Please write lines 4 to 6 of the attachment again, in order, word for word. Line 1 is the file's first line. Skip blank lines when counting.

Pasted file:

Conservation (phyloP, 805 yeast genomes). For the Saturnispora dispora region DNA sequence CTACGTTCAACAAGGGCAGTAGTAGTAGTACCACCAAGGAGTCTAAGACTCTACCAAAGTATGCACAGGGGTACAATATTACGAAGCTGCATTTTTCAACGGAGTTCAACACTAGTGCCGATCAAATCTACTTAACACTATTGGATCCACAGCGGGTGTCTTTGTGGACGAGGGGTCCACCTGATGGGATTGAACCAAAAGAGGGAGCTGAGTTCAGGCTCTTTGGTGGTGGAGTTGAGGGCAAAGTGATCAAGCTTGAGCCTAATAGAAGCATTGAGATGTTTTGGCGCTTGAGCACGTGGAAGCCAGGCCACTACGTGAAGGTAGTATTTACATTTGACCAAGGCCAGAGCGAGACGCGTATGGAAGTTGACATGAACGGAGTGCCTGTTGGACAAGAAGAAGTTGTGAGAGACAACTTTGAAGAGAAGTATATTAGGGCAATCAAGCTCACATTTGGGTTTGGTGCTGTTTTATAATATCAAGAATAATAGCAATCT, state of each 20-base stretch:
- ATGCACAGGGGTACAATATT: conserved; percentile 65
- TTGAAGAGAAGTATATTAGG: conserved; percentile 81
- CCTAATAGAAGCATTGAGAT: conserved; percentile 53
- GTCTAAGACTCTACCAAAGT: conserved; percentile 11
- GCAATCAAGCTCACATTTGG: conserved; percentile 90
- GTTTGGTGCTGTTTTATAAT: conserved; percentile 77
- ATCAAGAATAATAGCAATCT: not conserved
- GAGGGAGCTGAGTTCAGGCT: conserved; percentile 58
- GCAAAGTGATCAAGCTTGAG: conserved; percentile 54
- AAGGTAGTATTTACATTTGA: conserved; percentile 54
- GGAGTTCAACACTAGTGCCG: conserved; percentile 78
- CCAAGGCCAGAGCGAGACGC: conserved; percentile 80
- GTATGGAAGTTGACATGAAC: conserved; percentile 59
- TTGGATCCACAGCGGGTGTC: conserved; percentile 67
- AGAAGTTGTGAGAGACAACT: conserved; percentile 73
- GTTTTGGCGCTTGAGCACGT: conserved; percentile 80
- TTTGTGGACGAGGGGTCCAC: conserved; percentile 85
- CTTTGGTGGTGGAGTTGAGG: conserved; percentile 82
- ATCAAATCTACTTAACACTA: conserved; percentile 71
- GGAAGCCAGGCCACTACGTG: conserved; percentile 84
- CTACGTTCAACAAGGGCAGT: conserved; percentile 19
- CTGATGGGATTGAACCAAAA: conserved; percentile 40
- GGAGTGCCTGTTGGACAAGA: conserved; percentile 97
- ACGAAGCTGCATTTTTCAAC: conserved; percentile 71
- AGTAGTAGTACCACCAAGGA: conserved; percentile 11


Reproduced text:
- CCTAATAGAAGCATTGAGAT: conserved; percentile 53
- GTCTAAGACTCTACCAAAGT: conserved; percentile 11
- GCAATCAAGCTCACATTTGG: conserved; percentile 90